Janice Aponte

The 2016-2017 Sophomore Powder Puff team poses for a picture before the homecoming festivities. There are a lot of advantages to introducing a competitive girls’ football team.

A Plea for Powder Puff

December 7, 2016

After working hard in practices for three weeks, and creating newfound friendships with the girls on my powder puff team, walking onto that field for the first and last time as a team was an indescribable feeling of both excitement and sadness, knowing that  even after all our hard work, we would never have another chance to play. Seeing how many students, staff, and family members were sitting in those bleachers, supporting and cheering for us created a sense of positivity and togetherness, which made the game really something special, not only for the team, but for everyone there.

At our last practice, the excitement levels were out of this world and we started to think, “What if this didn’t have to be the last game?” “What if we were able to have our own season?” Of course, at that time we didn’t have the time or the opportunity to get this idea out there, but since then, talking to students and hearing their voices loud and clear, brings up the question, “Can we do this?”

Seeing that powder puff is one of the most anticipated events during the school year, imagine the amount of spirit Round Lake High School (RLHS) could gain if we didn’t have to stop there. Some say football is a “boys’ sport,” but who is to say what’s a female sport and what is a male sport? Gender equality in all sports should be taken into consideration, and at this time there is no girl equivalent for football, and any girls who want to play tackle football, not just flag, have to play with the boys. “I was a middle linebacker on the freshman team last year,” said Lina Navarette, now a sophomore.  “It was hard because the boys were scared to hit me because they didn’t want to hurt me.”

Having to play on a boys’ team can be difficult for girls, and many girls who enjoy the sport are driven away because of it. But that’s what powder puff is for, right? You would think, but a single game and flag football is not enough to quench many girls’ thirst for competition.  Sophomore Vanessa Ralph said, “Come on. Who wants to play just one game? Think of having two weeks of practice for basketball only to have one game. And that’s for the year. How lame is that?”

Ralph isn’t the only student who agrees that powder puff is not an equivalent to regular football teams. “Girls should get to experience the beauty of football, and the bond that’s created through the sport,” Sophomore Juan Ocampo, who plays on the JV football team, said. “They should get the same opportunities that the boys get in having more than one game.”

Having more than one game could help the school in a financial respect, as well. “If there were to be more games, students would show up just like they would a football game, which could also mean more money that the school has the ability of raising,” said Sophomore Sierra Rodriguez.

With creating an all-girls football team, RLHS would be opening the door to many opportunities for  female students. It will provide girls the chance to get exercise, be comfortable playing football, create special, once-in-a-lifetime bonds with their female peers, and the chance to make a change in how girls are looked at, giving them the chance to prove to the school that boys aren’t the only ones who can play football, boosting both their confidence and reputation. Having a girls’ football team will bring girls from different social groups together, helping calm tensions at school, knocking down barriers, creating a healthier environment for everyone. “I think our school should be the one to make this change because no one really thinks, ‘Hey, Round Lake is making a change!’ Our school will look good,” Ralph said, and added, “And the girls will be happy with it. I definitely think we have what it takes.”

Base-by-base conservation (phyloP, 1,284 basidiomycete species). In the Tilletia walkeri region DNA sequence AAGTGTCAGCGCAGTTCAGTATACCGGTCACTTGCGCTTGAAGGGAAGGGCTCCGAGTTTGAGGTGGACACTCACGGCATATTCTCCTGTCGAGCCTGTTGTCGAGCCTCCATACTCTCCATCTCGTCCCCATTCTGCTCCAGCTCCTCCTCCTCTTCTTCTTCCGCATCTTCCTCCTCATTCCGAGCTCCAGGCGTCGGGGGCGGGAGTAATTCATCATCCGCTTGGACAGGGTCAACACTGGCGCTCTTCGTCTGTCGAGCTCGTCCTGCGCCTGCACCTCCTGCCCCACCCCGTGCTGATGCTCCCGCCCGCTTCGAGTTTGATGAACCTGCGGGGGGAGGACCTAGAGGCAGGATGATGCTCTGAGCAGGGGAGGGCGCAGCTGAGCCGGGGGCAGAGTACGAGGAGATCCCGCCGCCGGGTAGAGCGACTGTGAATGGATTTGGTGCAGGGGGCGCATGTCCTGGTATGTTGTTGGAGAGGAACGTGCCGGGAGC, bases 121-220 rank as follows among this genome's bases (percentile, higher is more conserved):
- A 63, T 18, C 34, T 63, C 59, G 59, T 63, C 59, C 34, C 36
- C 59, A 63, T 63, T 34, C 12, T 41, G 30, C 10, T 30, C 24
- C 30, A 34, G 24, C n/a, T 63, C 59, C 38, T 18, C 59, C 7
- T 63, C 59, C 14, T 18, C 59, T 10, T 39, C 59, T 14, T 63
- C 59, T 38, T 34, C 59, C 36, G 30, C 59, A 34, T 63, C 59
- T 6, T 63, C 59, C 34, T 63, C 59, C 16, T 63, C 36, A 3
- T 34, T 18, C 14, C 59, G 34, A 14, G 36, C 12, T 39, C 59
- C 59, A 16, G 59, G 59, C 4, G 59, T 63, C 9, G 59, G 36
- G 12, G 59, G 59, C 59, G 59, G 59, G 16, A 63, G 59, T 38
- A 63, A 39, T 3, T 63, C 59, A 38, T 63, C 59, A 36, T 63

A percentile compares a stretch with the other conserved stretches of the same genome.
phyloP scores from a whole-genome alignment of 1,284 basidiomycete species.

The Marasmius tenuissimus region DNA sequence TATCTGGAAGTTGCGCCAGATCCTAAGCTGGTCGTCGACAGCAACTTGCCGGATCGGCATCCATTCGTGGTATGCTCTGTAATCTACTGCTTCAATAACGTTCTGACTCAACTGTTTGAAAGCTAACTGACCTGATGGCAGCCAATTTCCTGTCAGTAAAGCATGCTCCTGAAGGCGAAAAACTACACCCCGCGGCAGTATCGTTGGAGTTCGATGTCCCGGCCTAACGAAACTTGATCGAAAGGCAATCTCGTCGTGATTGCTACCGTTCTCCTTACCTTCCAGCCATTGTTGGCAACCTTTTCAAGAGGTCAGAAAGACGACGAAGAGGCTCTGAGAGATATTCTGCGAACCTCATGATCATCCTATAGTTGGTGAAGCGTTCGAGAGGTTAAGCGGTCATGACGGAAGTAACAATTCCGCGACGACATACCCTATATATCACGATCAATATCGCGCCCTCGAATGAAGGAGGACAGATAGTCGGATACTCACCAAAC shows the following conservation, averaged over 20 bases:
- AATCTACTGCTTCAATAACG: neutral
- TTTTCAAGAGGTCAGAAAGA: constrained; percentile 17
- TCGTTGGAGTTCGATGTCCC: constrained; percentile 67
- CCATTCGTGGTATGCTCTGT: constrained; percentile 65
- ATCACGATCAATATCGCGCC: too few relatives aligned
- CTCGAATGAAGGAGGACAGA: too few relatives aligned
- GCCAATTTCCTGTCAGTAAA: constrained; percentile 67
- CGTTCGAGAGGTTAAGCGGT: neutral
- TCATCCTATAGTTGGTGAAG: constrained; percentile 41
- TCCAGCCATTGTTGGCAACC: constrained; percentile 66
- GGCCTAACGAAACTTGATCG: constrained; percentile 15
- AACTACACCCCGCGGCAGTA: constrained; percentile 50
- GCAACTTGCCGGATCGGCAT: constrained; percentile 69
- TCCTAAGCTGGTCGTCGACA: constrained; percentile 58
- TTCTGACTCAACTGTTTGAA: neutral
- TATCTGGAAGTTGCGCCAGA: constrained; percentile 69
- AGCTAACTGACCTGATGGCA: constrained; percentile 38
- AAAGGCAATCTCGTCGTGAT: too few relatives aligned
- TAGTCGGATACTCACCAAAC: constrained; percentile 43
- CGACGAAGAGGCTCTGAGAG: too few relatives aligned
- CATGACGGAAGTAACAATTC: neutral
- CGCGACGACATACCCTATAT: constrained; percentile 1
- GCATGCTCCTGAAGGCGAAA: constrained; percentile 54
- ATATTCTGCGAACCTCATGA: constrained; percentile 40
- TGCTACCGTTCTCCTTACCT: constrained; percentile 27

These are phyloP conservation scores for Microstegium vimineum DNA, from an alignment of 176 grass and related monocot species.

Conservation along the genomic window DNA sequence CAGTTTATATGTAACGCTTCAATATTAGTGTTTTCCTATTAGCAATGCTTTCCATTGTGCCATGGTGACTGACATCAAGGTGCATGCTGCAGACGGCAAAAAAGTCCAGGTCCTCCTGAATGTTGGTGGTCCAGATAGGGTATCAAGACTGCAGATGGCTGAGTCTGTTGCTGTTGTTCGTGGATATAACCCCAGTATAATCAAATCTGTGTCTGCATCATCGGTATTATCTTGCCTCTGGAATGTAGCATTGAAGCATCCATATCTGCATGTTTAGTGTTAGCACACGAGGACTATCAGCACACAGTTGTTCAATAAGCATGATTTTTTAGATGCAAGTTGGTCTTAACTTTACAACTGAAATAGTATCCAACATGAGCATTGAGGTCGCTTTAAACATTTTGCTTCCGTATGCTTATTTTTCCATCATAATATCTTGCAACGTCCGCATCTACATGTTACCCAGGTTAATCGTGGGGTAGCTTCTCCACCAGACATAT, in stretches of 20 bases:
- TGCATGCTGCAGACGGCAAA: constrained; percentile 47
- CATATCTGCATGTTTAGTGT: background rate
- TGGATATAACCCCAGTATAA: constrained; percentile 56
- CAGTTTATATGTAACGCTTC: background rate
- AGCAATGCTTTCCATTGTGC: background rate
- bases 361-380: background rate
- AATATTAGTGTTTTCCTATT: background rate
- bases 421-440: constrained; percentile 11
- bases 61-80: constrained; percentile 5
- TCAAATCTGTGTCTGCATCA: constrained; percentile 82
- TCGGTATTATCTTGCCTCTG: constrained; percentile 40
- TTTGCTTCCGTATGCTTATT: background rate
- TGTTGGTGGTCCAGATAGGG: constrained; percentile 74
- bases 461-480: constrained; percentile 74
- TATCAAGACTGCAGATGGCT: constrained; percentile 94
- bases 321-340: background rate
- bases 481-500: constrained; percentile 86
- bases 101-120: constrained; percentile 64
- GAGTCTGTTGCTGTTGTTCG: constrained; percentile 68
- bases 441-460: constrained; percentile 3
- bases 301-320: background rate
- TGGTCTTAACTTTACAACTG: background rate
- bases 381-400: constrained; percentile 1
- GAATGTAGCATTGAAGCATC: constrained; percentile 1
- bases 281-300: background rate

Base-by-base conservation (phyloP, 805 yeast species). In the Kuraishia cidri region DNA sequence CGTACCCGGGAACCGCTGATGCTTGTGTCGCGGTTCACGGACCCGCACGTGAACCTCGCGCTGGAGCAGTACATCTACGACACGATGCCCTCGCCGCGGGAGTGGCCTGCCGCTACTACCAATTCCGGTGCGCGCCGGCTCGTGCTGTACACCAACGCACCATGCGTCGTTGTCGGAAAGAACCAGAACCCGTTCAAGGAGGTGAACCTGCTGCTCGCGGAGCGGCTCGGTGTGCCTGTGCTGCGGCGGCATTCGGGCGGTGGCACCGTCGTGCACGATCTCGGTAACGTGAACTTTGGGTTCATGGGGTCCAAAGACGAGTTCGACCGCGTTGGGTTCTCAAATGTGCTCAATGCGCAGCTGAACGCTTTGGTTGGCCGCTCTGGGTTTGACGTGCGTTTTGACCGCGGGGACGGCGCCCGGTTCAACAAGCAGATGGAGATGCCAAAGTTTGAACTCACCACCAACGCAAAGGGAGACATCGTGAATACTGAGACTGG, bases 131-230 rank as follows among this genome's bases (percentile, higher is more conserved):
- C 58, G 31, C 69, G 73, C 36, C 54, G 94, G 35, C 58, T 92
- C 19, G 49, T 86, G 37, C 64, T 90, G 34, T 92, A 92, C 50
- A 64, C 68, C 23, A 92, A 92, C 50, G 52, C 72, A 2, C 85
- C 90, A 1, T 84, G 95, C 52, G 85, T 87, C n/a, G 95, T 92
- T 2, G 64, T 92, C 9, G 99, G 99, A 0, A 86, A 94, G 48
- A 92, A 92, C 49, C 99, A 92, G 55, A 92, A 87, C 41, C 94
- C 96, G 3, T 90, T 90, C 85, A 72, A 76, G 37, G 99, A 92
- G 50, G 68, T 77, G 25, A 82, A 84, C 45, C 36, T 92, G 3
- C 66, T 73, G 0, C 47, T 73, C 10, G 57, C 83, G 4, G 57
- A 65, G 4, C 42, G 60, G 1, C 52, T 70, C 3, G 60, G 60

The girls have what it takes, I mean, have you seen how intense those powder puff games get? It’s just a matter of putting the idea out there and being heard. If the idea is heard, and get they opportunity to have more than their one game a year, there is no doubt in my mind that other schools will see what we’re doing, they’ll follow in our paw-prints and before you know it, girls’ football will become just as hyped and important as regular football. Ralph said, “If we can spread this soon-to-be-change like we spread drama, soon all of Lake County would know.”

The girls’ football team would bring a lot of attention to Round Lake High School  and the girls could make a historic change in gender equality for football at other high schools too. “Don’t give up on the idea if you don’t immediately see the results you want,” Ocampo said. “We just have to be committed to starting it up, all it takes is commitment.”

A two-hour event for powder puff once a year shouldn’t be the only time these girls get the chance to do what they do. They bring spirit, they work hard, they bond, they experience, and the time they get to do this shouldn’t be limited to only one game. Let’s give these girls the opportunity to show that: anything boys can do, girls can do as well. Let’s make sure their first powder puff game of the year doesn’t have to be their last, let’s make a season out of it!


4 Responses to “A Plea for Powder Puff”

  1. sierra on December 8th, 2016 2:16 pm

    hi nevi loved your piece

  2. Mrs. Lilla on December 9th, 2016 7:38 am

    Love anything to do with giving females an athletic opportunity! Great article by a great author. 🙂

  3. Alyssa Matter on December 10th, 2016 11:33 am

    I loved your piece.

  4. Michelle lopez on December 10th, 2016 11:34 pm

    I love this idea

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